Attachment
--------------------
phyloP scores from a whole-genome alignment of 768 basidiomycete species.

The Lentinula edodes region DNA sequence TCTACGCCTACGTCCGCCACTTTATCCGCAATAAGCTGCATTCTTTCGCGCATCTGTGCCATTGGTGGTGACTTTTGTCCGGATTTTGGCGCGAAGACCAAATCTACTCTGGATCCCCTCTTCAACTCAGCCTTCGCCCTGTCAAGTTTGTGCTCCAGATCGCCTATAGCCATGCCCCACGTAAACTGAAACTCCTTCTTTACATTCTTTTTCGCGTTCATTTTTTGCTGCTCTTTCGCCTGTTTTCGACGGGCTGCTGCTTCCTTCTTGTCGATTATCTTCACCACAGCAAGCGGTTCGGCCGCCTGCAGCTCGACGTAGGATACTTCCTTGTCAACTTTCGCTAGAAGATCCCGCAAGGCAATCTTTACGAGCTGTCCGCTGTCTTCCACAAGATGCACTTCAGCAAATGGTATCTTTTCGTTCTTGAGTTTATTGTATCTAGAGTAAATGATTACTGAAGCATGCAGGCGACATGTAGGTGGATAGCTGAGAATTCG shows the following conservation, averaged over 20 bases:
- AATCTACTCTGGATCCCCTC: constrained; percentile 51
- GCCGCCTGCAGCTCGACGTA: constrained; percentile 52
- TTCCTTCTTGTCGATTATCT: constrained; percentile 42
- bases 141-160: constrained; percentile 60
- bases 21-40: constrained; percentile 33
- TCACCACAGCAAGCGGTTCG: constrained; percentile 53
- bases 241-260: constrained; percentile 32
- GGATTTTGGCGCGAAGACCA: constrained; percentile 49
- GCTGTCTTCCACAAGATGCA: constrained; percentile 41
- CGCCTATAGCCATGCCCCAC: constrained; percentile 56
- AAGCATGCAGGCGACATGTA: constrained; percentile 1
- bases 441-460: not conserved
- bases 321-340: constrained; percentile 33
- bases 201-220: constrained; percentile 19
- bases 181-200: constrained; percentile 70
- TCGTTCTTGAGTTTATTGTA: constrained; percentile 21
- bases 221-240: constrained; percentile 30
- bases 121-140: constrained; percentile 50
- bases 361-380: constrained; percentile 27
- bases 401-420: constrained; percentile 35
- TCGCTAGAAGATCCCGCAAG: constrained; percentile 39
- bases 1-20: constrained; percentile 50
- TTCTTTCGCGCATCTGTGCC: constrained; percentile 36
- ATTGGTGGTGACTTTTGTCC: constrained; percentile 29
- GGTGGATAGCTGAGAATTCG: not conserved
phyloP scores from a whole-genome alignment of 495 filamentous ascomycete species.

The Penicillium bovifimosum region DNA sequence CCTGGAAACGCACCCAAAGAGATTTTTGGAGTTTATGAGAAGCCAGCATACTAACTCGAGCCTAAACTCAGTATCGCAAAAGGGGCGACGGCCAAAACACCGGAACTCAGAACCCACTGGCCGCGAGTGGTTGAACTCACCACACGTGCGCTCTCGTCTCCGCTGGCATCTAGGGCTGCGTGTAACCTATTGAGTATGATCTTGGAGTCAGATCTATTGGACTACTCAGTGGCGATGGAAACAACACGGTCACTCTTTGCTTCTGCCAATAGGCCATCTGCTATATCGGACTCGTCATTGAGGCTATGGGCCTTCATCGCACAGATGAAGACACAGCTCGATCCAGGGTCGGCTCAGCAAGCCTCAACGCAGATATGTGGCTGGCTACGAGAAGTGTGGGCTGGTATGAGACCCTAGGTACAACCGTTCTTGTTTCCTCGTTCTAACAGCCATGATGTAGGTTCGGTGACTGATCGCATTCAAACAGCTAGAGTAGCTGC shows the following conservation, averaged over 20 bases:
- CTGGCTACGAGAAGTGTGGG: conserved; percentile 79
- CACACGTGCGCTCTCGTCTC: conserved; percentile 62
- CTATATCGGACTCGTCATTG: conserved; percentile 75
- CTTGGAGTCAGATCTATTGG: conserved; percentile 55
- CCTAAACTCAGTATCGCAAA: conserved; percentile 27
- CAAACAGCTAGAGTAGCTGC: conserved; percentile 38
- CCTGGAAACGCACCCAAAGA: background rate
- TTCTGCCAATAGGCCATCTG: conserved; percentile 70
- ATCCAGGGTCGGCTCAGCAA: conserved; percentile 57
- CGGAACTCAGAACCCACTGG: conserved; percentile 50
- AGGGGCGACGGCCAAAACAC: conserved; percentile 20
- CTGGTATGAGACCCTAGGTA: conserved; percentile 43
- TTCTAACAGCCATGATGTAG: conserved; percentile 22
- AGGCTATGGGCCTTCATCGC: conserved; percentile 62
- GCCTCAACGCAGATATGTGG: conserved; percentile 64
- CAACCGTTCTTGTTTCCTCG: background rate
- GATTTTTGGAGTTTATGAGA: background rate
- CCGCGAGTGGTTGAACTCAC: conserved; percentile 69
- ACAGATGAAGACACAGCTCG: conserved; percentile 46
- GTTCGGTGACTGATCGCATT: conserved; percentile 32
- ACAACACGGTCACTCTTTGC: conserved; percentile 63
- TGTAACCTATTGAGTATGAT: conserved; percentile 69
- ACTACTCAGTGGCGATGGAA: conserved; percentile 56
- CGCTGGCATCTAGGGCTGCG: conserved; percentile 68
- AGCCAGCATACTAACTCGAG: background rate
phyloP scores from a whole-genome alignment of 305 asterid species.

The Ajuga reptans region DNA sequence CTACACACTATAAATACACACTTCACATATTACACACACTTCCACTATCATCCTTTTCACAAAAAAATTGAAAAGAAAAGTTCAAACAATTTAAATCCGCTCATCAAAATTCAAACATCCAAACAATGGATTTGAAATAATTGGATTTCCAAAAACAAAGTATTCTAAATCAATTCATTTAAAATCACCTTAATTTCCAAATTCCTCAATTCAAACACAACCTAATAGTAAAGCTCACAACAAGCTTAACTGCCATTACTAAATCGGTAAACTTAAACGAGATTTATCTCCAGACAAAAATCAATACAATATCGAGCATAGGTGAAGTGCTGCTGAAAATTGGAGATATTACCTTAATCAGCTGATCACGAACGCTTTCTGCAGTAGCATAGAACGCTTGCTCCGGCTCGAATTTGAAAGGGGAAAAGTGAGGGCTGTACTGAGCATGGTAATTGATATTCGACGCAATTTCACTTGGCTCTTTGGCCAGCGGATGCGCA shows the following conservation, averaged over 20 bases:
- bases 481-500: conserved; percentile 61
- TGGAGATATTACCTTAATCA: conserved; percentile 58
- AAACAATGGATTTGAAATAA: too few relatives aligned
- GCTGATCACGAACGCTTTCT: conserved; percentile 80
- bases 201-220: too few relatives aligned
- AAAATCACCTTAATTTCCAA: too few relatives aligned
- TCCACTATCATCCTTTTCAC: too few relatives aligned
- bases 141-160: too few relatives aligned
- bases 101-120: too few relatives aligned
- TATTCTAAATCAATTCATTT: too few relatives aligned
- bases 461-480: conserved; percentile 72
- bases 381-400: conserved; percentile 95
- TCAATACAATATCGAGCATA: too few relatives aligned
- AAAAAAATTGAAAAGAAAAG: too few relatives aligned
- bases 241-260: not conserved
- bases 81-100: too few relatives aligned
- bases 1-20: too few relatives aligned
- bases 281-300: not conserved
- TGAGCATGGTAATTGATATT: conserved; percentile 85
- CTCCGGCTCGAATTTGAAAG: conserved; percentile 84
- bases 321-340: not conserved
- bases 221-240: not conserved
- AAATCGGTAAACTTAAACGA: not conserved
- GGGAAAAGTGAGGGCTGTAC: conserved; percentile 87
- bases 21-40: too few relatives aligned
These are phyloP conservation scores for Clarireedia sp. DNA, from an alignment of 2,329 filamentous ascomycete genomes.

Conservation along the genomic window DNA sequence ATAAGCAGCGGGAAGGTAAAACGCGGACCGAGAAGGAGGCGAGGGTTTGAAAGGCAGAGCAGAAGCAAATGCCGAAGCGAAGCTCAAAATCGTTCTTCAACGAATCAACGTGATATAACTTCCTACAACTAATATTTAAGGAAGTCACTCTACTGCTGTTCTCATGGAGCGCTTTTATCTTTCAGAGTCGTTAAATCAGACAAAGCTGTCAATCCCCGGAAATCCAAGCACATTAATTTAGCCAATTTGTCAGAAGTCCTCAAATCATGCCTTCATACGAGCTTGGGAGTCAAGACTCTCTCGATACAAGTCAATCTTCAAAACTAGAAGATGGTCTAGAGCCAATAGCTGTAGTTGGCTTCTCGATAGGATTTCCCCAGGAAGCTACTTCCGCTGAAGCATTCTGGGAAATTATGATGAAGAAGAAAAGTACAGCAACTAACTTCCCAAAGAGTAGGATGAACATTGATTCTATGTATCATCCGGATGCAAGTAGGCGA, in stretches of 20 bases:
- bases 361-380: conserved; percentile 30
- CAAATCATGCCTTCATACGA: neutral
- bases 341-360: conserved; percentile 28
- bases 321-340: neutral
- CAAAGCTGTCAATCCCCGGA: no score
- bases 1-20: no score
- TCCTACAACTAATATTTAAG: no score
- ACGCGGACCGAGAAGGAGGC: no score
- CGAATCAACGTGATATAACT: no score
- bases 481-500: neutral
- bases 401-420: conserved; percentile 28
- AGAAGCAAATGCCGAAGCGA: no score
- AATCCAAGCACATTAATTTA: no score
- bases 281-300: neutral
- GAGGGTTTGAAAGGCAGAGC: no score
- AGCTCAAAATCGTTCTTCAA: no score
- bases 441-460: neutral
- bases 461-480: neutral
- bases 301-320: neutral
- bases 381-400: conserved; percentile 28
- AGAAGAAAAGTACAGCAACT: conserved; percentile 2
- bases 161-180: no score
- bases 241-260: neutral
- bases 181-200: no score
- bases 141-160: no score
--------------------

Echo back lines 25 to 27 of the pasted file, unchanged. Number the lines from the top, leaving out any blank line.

- TTCTTTCGCGCATCTGTGCC: constrained; percentile 36
- ATTGGTGGTGACTTTTGTCC: constrained; percentile 29
- GGTGGATAGCTGAGAATTCG: not conserved